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Advertisement Humiliated by ‘Barbie’ bully, teen earns spot in state beauty pageant
by Gregory R. Norfleet · News · October 12, 2012


The teacher, trying to make a point about the “Barbie” portrayal, directed Madison “Madi” Yeggy to stand up in front of the class.


The teacher had just pointed to a couple of other students, drawing attention to why they could not fit the Barbie image — wrong color hair, too short, etc.

But Madi seemed “perfect” — blonde hair, blue eyes, tall. Wait, no, the teacher said.

“You couldn’t be Barbie,” Madi remembers the teacher saying, “You need breast implants.”

The freshman was shocked and embarrassed. Her classmates laughed.

When she went home that night, her mother, Kim Cardona, said she did not seem herself.

“It totally affected her,” Cardona said. “She was devastated.”

Madi had trouble sleeping, and “she was crying all the time,” but would not tell her mother what was wrong. So she took her to see a doctor.

Cardona waited outside the doctor’s office while Madi met with him privately. When the doctor asked what was causing the depression and anxiety, she told him what happened in class that day, not long before summer break.

Cardona said Madi felt like she had no self-esteem; the doctor prescribed Prozac.

The family lives in Iowa City and open-enrolls to attend West Branch, so Cardona was going to “pull her out” if the teacher was still there when school resumed. She said the principal made an offer: That the teacher would be ordered to have no contact with her — not teach her classes or even oversee a study hall. Cardona compared it to a restraining order.

So Madi returned. Yet while her emotions were better under control, she felt she still needed an extra boost to help rebuild her self-esteem.

It came from a family friend, Nicki Boyd, one who also knew Miss Iowa USA Rebecca Hodge. Boyd encouraged the then 15-year-old to apply for the Miss Teen Iowa pageant.

She did, but so did more than 500 other girls. That was in the spring.

Last month, Madi, now 16, found out that she made the cut, and this weekend will compete against 40 to 50 other girls in the Miss Iowa Teen USA Pageant in Newton.

Cardona said the family received a packet with lots of pages of information and forms. Part of that were several interview questions about herself, asking about some of her favorite things, future plans and dreams.

Asked which question was the most meaningful to answer, Madi said the one about her favorite charity, Stomp Out Bullying.

“She donates money every year for that,” Cardona said.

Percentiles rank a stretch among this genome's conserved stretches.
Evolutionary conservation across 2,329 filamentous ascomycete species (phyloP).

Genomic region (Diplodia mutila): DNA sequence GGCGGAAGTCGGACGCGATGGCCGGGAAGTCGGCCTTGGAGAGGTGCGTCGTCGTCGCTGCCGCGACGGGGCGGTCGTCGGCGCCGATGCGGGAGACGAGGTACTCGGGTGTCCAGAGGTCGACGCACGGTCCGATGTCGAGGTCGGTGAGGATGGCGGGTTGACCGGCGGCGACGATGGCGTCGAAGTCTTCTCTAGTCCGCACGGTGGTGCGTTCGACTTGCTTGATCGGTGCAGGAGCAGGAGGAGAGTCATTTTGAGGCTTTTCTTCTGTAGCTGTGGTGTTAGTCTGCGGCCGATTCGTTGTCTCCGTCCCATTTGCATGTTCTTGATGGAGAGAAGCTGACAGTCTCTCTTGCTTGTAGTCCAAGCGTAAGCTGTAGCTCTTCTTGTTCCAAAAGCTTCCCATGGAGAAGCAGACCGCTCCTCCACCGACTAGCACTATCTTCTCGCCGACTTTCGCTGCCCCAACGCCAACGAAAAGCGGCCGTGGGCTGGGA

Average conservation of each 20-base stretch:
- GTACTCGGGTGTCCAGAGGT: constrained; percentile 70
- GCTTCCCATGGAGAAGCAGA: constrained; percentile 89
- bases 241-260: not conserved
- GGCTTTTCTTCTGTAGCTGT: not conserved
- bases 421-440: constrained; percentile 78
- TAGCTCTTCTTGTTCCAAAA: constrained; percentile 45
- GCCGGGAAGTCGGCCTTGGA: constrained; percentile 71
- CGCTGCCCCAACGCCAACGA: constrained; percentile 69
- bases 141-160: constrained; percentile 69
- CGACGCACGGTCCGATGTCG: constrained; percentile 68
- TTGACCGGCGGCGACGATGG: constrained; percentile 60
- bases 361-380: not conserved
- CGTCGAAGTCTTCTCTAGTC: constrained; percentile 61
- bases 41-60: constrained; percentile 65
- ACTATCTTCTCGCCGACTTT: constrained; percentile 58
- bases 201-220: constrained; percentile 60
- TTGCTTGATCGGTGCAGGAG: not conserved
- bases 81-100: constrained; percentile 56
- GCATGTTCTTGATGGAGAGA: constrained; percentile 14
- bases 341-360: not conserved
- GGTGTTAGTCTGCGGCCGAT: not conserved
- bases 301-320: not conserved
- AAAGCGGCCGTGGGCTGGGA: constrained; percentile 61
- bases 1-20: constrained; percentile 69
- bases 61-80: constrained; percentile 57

Madi also joined LoveOurChildrenUSA.org.

“There’s been a lot of bullying happening lately,” Madi said, and not just the “really embarrassing” event from that teacher.

Cardona said the friend’s encouragement and earning a place in the pageant have made a big difference in Madi’s attitude.

“I really wish you could have seen her a year ago,” the mother said. “She has made huge strides.”

Meeting with a reporter more than a week before the pageant, Madi said that the truth of this weekend’s event in Newton still has not affected her yet.

“I’d rather just go out and be confident,” she said. “I do not want to have to worry about that.”

Madi said she got some tips from Hodge and West Branch resident Elaine Reinholz, herself a winner of the Mrs. Iowa United States All World Beauties.

Madi said she must wear three different outfits: One for the personality interview, one floor-length evening gown and a one-piece, one-color swimsuit/fitness wear.

Madi has been involved in yearbook and once played volleyball, but had to drop out because of scoliosis and, tied to it, a disc disorder called Scheuermann’s Disease.

The family found businesses and families to act as sponsors to help raise the $1,000 registration fee. The two-day event is a joint production of NBC Universal and Donald Trump, who also organize Miss Universe and Miss USA.

In the press release, Future Productions states that more than $1.3 million in scholarships will be available at the pageant and 30 contestants “will be receiving college scholarships.”

“In addition, this year’s state titleholders will each receive thousands of dollars in prizes and awards,” read the press release. They may also compete for Miss Teen USA.

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